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No, no Garden. I just didn't want cat6214 to think that I thought it was not a good idea to send the kids to college. We all want the best for kids, for the next generation. I was just trying to present another viewpoint that she may have not considered. She can still honor her parents' and brother's wishes but not be in such a huge financial hole. I'm also half-asleep right now (and rambling, sorry!) because I was up all-night long, thinking about my elderly mother's future outlook. I love her so much but I wish she would die because her outlook is not a good one and it tears me up so much inside to see her slowly suffer with absolutely no quality of life. A friend of mine in my Sunday morning tennis league recently told us her mother (living out of state) suddenly died and though this friend is still in shock, she's so grateful that it happened quickly with no long drawn-out painfully slow decline and that other family just happened to stop by that day. Her mother was the same age as my mother. I, frankly, in that moment felt a little jealous and resentful that this friend's mother passed with no suffering as my mother has been slowly declining since my father expired in 2007. I'm an only child with no other relatives in the country - ever - and I was so very close to both parents for different reasons. I love my mother so much but good God/Universe, when will all end is on my mind - all the time! My mother's doctor keeps telling me to put my mother in "the home". I'm like...for what?! At 5 to 7K/month, he wants me to put Mom in "the home" where the staff will just stick her in front of the tv all day long because she's non-functional, non-communicative? Seriously?! I'm a numbers gal - and is such a waste of money when I get someone to care for Mom in our home @ 40 hours a week @ 2.5K/month. Mom is slowly declining from vascular dementia; She doesn't have memory issues, it's verbal recall and now she just speaks in absolute gibberish because she's frustrated she can't recall the words she used to know; She has severe urinary incontinence and her undergarments have to changed every two hours, at bedtime I put a super plus booster pad (which looks like the maxi-pad from hell!) to try to get her to sleep through the night; she has arthritis and can't feed herself; she has no teeth due to gum disease and refuses to wear dentures so all foods must be pureed; she has severe food allergies so she's on a completely different diet from me (meal prepping and planning for both of us is a 20-hr week job!); she in chronic pain in her lower back from lack of movement (she's a Hoyer lift); and she's lost mobility due to progressive vascular demential. However, she doesn't yell;she doesn't scream so I do get my full night's rest. She just do anything. You know what I mean?! Because I'm an only child with no other relatives, taking care of aging parents is my first time around in dealing with aging issues. I have no regrets. It's freakin' sucks because I'm totally helpless in her decline. She's like my child and it hurts see your child suffer. All caregivers feel this way about their aging loved ones, you know? Ugh. My gym down the street has a sauna. I'm sooo going over after dinner to help me unwind and have a goodnight's rest because last night's rest was so not rest. Good night and catch you all next time! :-)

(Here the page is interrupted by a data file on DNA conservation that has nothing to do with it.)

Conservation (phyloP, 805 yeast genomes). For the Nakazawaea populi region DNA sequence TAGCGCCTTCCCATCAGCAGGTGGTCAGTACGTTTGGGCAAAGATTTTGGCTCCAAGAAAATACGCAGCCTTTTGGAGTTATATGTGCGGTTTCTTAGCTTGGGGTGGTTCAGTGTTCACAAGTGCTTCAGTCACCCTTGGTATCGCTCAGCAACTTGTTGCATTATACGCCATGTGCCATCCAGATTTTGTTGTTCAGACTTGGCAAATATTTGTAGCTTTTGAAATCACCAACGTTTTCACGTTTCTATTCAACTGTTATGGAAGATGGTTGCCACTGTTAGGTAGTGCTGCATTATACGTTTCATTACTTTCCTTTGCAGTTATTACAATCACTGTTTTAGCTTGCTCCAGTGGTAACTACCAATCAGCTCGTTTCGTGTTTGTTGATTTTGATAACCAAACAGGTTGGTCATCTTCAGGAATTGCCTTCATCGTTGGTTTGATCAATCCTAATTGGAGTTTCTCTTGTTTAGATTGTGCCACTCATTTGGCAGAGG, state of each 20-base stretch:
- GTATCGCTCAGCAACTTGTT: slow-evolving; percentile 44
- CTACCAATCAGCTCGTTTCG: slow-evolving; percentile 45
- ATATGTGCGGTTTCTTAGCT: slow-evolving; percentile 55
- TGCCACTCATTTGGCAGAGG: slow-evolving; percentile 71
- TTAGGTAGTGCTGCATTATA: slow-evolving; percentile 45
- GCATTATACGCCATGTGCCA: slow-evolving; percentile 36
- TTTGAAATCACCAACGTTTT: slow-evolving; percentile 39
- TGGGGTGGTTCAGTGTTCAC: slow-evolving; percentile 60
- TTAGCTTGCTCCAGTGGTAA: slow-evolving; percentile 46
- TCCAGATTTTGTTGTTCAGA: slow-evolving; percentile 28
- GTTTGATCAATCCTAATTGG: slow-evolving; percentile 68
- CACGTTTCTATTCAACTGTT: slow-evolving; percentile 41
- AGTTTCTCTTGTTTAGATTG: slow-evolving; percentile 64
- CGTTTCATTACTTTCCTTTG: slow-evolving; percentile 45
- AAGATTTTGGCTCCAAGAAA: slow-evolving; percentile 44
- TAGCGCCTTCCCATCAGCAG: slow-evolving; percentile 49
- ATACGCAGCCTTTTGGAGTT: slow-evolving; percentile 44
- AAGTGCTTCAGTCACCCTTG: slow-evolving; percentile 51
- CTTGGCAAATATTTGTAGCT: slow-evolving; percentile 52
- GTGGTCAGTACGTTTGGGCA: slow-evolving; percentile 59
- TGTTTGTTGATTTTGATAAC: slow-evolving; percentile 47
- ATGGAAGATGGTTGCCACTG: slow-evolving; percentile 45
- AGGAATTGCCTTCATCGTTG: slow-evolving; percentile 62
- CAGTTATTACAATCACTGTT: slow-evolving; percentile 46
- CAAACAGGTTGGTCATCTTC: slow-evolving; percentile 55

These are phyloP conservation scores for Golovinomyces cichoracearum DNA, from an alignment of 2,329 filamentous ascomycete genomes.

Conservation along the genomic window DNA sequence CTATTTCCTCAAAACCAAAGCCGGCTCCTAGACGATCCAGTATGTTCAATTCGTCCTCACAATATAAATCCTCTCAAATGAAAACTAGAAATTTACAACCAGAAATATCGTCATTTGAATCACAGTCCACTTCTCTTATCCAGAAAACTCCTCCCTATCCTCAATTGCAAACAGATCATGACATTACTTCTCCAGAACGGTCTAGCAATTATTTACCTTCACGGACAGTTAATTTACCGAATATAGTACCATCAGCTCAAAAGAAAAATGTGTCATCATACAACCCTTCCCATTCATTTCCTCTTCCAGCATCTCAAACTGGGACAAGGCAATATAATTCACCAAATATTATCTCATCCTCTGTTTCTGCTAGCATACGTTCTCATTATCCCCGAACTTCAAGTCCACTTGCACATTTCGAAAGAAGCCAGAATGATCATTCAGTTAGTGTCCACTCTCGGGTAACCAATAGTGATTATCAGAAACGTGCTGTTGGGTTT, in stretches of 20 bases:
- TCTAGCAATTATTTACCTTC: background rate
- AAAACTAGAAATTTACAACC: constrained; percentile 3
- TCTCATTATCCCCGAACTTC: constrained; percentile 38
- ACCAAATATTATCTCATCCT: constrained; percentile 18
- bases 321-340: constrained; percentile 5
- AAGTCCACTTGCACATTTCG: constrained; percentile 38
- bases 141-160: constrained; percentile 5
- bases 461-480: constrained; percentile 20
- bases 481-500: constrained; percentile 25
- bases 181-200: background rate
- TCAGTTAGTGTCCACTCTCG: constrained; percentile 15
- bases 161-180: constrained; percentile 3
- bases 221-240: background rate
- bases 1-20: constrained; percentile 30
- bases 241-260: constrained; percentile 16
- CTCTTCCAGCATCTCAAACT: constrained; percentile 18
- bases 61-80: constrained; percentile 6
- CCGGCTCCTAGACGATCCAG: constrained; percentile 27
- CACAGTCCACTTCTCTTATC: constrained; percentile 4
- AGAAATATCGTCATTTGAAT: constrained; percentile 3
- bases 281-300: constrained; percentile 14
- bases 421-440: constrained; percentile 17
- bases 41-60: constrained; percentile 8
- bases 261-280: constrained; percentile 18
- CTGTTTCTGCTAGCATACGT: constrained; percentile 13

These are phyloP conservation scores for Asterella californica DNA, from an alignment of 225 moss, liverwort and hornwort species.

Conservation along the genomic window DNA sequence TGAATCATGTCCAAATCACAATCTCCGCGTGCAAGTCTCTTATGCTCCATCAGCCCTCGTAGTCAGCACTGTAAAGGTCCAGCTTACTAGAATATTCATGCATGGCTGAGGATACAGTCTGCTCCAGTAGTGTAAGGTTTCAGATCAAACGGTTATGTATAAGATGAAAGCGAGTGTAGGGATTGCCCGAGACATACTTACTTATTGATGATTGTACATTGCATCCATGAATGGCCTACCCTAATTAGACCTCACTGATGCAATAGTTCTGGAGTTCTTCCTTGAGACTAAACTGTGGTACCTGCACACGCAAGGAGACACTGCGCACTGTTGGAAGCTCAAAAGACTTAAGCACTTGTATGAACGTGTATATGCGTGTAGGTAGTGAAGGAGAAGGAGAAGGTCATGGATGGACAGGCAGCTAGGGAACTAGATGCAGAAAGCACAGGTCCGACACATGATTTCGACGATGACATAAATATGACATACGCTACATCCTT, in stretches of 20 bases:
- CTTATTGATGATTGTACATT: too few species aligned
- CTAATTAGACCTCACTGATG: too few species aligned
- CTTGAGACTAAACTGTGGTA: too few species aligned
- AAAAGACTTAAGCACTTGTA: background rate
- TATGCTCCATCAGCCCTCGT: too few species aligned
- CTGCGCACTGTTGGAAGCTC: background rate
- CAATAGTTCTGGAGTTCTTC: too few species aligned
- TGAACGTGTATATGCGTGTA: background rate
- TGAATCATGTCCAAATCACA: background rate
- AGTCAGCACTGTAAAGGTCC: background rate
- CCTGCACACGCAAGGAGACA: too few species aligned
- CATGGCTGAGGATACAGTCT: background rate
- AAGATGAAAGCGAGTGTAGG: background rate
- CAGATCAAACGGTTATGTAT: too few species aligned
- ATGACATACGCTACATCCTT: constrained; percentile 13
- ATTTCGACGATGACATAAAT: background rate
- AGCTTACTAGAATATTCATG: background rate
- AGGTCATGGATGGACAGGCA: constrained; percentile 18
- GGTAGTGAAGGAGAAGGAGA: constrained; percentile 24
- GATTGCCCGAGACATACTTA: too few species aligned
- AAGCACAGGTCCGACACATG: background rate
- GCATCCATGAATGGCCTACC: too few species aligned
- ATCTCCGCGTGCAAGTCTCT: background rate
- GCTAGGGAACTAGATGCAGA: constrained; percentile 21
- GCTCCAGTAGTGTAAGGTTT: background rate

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Careisgiving - that's what I thought you were saying...perhaps I wasn't clear, but I also agree that community colleges offer a lot. I went to both and actually got more practical knowledge from courses at the CC than through the university.